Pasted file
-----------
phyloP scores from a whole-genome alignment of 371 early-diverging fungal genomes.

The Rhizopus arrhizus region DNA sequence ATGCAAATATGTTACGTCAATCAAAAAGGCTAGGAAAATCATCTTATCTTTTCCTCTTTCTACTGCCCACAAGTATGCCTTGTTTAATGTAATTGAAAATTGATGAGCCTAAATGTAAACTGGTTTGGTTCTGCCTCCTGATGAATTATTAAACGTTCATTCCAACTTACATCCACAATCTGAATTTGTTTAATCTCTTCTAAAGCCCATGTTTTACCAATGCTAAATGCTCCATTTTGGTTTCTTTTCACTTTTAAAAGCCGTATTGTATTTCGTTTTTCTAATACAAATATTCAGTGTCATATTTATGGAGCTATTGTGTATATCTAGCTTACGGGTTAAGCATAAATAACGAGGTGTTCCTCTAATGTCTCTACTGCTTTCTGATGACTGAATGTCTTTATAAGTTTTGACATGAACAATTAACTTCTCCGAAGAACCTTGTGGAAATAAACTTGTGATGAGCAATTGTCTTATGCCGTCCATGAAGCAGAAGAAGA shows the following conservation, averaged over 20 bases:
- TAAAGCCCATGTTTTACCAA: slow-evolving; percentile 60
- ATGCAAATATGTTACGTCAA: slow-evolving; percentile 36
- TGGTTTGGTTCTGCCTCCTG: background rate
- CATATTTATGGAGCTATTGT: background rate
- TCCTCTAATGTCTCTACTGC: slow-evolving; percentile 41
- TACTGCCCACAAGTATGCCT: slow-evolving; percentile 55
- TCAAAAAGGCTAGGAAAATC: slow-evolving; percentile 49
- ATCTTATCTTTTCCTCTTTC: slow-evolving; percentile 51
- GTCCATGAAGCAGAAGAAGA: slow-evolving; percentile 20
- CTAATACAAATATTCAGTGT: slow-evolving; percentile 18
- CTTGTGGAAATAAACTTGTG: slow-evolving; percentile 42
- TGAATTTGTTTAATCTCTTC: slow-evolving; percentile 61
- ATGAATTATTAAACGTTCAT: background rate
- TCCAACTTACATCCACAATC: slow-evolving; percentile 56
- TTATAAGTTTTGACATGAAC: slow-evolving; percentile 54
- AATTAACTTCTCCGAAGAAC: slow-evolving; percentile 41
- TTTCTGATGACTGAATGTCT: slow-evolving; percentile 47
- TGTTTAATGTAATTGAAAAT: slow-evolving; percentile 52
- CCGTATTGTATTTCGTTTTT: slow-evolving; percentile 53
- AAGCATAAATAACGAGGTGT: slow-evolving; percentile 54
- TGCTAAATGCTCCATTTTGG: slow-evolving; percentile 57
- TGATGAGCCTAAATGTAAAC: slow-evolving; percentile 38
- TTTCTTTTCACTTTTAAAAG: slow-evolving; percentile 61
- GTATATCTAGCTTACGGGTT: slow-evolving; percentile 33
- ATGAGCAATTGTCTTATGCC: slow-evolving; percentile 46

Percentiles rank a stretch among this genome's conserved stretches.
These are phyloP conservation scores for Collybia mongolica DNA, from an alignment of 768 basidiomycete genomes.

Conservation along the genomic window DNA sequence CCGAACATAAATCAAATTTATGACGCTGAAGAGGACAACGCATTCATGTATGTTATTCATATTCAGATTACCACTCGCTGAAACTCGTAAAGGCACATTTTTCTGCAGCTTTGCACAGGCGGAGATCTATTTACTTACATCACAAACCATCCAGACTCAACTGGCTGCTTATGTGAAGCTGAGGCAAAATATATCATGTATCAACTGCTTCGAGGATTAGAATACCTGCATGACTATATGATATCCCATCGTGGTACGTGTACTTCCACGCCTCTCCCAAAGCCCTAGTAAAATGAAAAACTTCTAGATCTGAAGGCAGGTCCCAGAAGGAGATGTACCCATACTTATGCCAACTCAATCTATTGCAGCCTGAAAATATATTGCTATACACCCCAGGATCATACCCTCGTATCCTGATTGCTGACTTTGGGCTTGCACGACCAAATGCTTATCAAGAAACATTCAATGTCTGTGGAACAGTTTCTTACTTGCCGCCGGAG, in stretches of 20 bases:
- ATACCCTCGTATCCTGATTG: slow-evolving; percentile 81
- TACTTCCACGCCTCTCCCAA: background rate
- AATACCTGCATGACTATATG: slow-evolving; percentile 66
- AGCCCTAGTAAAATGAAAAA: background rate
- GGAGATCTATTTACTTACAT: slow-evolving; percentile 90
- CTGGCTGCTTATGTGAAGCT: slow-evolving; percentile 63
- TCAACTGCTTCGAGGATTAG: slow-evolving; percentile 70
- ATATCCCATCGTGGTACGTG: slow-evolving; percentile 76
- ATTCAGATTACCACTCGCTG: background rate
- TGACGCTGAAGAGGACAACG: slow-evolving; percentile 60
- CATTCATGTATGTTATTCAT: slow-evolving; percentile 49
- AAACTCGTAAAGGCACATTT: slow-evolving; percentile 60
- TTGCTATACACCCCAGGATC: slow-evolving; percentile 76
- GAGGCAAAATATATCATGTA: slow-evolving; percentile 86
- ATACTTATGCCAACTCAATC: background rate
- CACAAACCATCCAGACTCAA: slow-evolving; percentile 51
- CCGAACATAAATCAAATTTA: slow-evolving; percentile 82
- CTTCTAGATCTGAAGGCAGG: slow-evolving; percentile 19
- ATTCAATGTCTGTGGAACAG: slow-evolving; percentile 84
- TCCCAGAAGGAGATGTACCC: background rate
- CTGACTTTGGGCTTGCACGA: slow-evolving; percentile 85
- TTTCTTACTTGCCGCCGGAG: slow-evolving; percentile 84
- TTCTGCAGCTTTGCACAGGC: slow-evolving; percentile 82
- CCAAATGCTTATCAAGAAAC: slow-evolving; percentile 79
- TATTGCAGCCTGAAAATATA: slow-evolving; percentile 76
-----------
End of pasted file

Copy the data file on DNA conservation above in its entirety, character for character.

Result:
phyloP scores from a whole-genome alignment of 371 early-diverging fungal genomes.

The Rhizopus arrhizus region DNA sequence ATGCAAATATGTTACGTCAATCAAAAAGGCTAGGAAAATCATCTTATCTTTTCCTCTTTCTACTGCCCACAAGTATGCCTTGTTTAATGTAATTGAAAATTGATGAGCCTAAATGTAAACTGGTTTGGTTCTGCCTCCTGATGAATTATTAAACGTTCATTCCAACTTACATCCACAATCTGAATTTGTTTAATCTCTTCTAAAGCCCATGTTTTACCAATGCTAAATGCTCCATTTTGGTTTCTTTTCACTTTTAAAAGCCGTATTGTATTTCGTTTTTCTAATACAAATATTCAGTGTCATATTTATGGAGCTATTGTGTATATCTAGCTTACGGGTTAAGCATAAATAACGAGGTGTTCCTCTAATGTCTCTACTGCTTTCTGATGACTGAATGTCTTTATAAGTTTTGACATGAACAATTAACTTCTCCGAAGAACCTTGTGGAAATAAACTTGTGATGAGCAATTGTCTTATGCCGTCCATGAAGCAGAAGAAGA shows the following conservation, averaged over 20 bases:
- TAAAGCCCATGTTTTACCAA: slow-evolving; percentile 60
- ATGCAAATATGTTACGTCAA: slow-evolving; percentile 36
- TGGTTTGGTTCTGCCTCCTG: background rate
- CATATTTATGGAGCTATTGT: background rate
- TCCTCTAATGTCTCTACTGC: slow-evolving; percentile 41
- TACTGCCCACAAGTATGCCT: slow-evolving; percentile 55
- TCAAAAAGGCTAGGAAAATC: slow-evolving; percentile 49
- ATCTTATCTTTTCCTCTTTC: slow-evolving; percentile 51
- GTCCATGAAGCAGAAGAAGA: slow-evolving; percentile 20
- CTAATACAAATATTCAGTGT: slow-evolving; percentile 18
- CTTGTGGAAATAAACTTGTG: slow-evolving; percentile 42
- TGAATTTGTTTAATCTCTTC: slow-evolving; percentile 61
- ATGAATTATTAAACGTTCAT: background rate
- TCCAACTTACATCCACAATC: slow-evolving; percentile 56
- TTATAAGTTTTGACATGAAC: slow-evolving; percentile 54
- AATTAACTTCTCCGAAGAAC: slow-evolving; percentile 41
- TTTCTGATGACTGAATGTCT: slow-evolving; percentile 47
- TGTTTAATGTAATTGAAAAT: slow-evolving; percentile 52
- CCGTATTGTATTTCGTTTTT: slow-evolving; percentile 53
- AAGCATAAATAACGAGGTGT: slow-evolving; percentile 54
- TGCTAAATGCTCCATTTTGG: slow-evolving; percentile 57
- TGATGAGCCTAAATGTAAAC: slow-evolving; percentile 38
- TTTCTTTTCACTTTTAAAAG: slow-evolving; percentile 61
- GTATATCTAGCTTACGGGTT: slow-evolving; percentile 33
- ATGAGCAATTGTCTTATGCC: slow-evolving; percentile 46

Percentiles rank a stretch among this genome's conserved stretches.
These are phyloP conservation scores for Collybia mongolica DNA, from an alignment of 768 basidiomycete genomes.

Conservation along the genomic window DNA sequence CCGAACATAAATCAAATTTATGACGCTGAAGAGGACAACGCATTCATGTATGTTATTCATATTCAGATTACCACTCGCTGAAACTCGTAAAGGCACATTTTTCTGCAGCTTTGCACAGGCGGAGATCTATTTACTTACATCACAAACCATCCAGACTCAACTGGCTGCTTATGTGAAGCTGAGGCAAAATATATCATGTATCAACTGCTTCGAGGATTAGAATACCTGCATGACTATATGATATCCCATCGTGGTACGTGTACTTCCACGCCTCTCCCAAAGCCCTAGTAAAATGAAAAACTTCTAGATCTGAAGGCAGGTCCCAGAAGGAGATGTACCCATACTTATGCCAACTCAATCTATTGCAGCCTGAAAATATATTGCTATACACCCCAGGATCATACCCTCGTATCCTGATTGCTGACTTTGGGCTTGCACGACCAAATGCTTATCAAGAAACATTCAATGTCTGTGGAACAGTTTCTTACTTGCCGCCGGAG, in stretches of 20 bases:
- ATACCCTCGTATCCTGATTG: slow-evolving; percentile 81
- TACTTCCACGCCTCTCCCAA: background rate
- AATACCTGCATGACTATATG: slow-evolving; percentile 66
- AGCCCTAGTAAAATGAAAAA: background rate
- GGAGATCTATTTACTTACAT: slow-evolving; percentile 90
- CTGGCTGCTTATGTGAAGCT: slow-evolving; percentile 63
- TCAACTGCTTCGAGGATTAG: slow-evolving; percentile 70
- ATATCCCATCGTGGTACGTG: slow-evolving; percentile 76
- ATTCAGATTACCACTCGCTG: background rate
- TGACGCTGAAGAGGACAACG: slow-evolving; percentile 60
- CATTCATGTATGTTATTCAT: slow-evolving; percentile 49
- AAACTCGTAAAGGCACATTT: slow-evolving; percentile 60
- TTGCTATACACCCCAGGATC: slow-evolving; percentile 76
- GAGGCAAAATATATCATGTA: slow-evolving; percentile 86
- ATACTTATGCCAACTCAATC: background rate
- CACAAACCATCCAGACTCAA: slow-evolving; percentile 51
- CCGAACATAAATCAAATTTA: slow-evolving; percentile 82
- CTTCTAGATCTGAAGGCAGG: slow-evolving; percentile 19
- ATTCAATGTCTGTGGAACAG: slow-evolving; percentile 84
- TCCCAGAAGGAGATGTACCC: background rate
- CTGACTTTGGGCTTGCACGA: slow-evolving; percentile 85
- TTTCTTACTTGCCGCCGGAG: slow-evolving; percentile 84
- TTCTGCAGCTTTGCACAGGC: slow-evolving; percentile 82
- CCAAATGCTTATCAAGAAAC: slow-evolving; percentile 79
- TATTGCAGCCTGAAAATATA: slow-evolving; percentile 76